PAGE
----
protocol stacks.  Network attachment detection and its interaction
   with interface configuration is considered elsewhere, for example in
   Neighbor Discovery for IPv6 [RFC2461], IPv6 Stateless Address
   Autoconfiguration [RFC2462] and Mobility Support in IPv6 [MIPv6].


1.1.  Requirements


   In this document, several words are used to signify the requirements
   of the specification.  These words are often capitalized.  The key
   words "MUST", "MUST NOT", "REQUIRED", "SHALL", "SHALL NOT", "SHOULD",
   "SHOULD NOT", "RECOMMENDED",  "MAY", and "OPTIONAL" in this document
   are to be interpreted as described in [RFC2119].


1.2.  Terminology


This document uses the following terms:


ar$sha
     ARP packet field: Source Hardware Address [RFC826]. The hardware
     (MAC) address of the originator of an ARP packet.


ar$spa
     ARP packet field: Source Protocol Address [RFC826].  For IP Address
     Resolution this is the IPv4 address of the sender of the ARP
     packet. If the sender address is unknown, this is set to 0.0.0.0.


ar$tha
     ARP packet field: Target Hardware Address [RFC826].  The hardware
     (MAC) address of the target of an ARP packet, or the broadcast
     address if the target hardware address is unknown.






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ar$tpa
     ARP packet field: Target Protocol Address [RFC826].  For IPv4
     Address Resolution, the IPv4 address for which one desires to know
     the hardware address.


DHCP client
     A DHCP client or "client" is an Internet host using DHCP to obtain
     configuration parameters such as a network address.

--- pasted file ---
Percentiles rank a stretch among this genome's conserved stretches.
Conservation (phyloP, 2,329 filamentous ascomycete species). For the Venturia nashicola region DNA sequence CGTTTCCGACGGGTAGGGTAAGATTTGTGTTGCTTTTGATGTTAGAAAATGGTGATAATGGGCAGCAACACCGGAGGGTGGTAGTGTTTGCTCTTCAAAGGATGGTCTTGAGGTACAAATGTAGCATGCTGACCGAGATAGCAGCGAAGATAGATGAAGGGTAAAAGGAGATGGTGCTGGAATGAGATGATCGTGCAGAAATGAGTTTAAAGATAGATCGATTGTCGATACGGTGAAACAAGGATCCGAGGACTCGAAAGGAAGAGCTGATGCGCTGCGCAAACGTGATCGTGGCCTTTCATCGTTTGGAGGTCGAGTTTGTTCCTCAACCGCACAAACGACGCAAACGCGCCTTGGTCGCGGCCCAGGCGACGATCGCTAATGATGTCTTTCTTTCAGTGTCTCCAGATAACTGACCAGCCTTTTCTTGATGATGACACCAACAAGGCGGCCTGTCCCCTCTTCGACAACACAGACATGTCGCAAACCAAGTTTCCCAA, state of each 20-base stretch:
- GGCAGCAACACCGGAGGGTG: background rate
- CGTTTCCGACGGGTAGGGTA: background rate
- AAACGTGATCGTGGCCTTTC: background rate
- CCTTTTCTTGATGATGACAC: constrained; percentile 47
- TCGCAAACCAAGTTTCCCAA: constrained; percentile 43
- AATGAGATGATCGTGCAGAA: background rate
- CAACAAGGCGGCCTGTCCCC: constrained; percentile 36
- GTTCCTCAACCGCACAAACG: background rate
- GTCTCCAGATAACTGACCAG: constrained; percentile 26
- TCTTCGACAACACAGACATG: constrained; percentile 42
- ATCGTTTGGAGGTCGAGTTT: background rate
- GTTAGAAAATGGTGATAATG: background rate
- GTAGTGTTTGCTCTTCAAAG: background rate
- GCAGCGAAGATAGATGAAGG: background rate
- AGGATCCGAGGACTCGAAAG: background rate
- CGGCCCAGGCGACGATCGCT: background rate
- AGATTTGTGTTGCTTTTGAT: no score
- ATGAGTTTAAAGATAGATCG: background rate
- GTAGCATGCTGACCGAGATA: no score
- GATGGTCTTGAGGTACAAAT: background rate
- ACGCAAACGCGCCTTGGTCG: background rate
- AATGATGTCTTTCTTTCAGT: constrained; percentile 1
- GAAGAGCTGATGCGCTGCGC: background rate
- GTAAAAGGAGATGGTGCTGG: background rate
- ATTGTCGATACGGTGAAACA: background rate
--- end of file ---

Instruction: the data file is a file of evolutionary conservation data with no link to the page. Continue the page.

DHCP server
     A DHCP server or "server" is an Internet host that returns
     configuration parameters to DHCP clients.


Routable address
     In this specification, the term "routable address" refers to any
     address other than an Link-Local IPv4 address.  This includes
     private addresses as specified in [RFC1918].


Valid address
     In this specification, the term "valid address" refers to either a
     static IPv4 address, or an address assigned via DHCPv4 which has
     not been relinquished, and whose lease has not yet expired.


2.  Framework


   For Detection of Network attachment, the following basic principles
   are suggested:


   [a] Utilization of hints. Link layers such as IEEE 802
       [IEEE802] provide hints whether a host remains
       on the same subnet despite changing its point of
       attachment, or whether a host is connected to an
       ad hoc or infrastructure network.  Prior to connecting
       to a new point of attachment, the host uses available
       hints to determine the "most likely" configuration
       associated with the new point of attachment.  Since
       hints are not infallible, the host should be capable of
       making the correct determination even in the presence of
       misleading hints.  For details see Appendix A.


   [b] Treatment of link-up indications.  On connecting
       to a new point of attachment, the host attempts to
       verify the "most likely" configuration associated
       with the new point of attachment.


   [c] Treatment of link-down indications.  On disconnection
       from a network, there is no need to take action until the
       host is reconnected, since it is typically not possible




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       for a host to communicate until it has obtained connectivity.
       Therefore, contrary to [RFC2131] Section 3.7, no action
       need be taken on network disconnection.


   [d] Handling of Link-Local IPv4 addresses.  Experience has
       shown that Link-Local IPv4 addresses are often assigned
       inappropriately.  This document suggests that hosts
       behave conservatively with respect to assignment of
       Link-Local IPv4 addresses, configuring them only in
       situations in which they can do no harm.


2.1.  Most Likely Point of Attachment


   In order to determine the "most likely" point of attachment it is
   assumed that the host is capable of obtaining and writing to stable
   storage parameters relating to networks that it connects to,
   including:


    [1] Link layer hints associated with each network.
        For details, see Appendix A.


    [2] The IPv4 and MAC address of the default gateway(s) on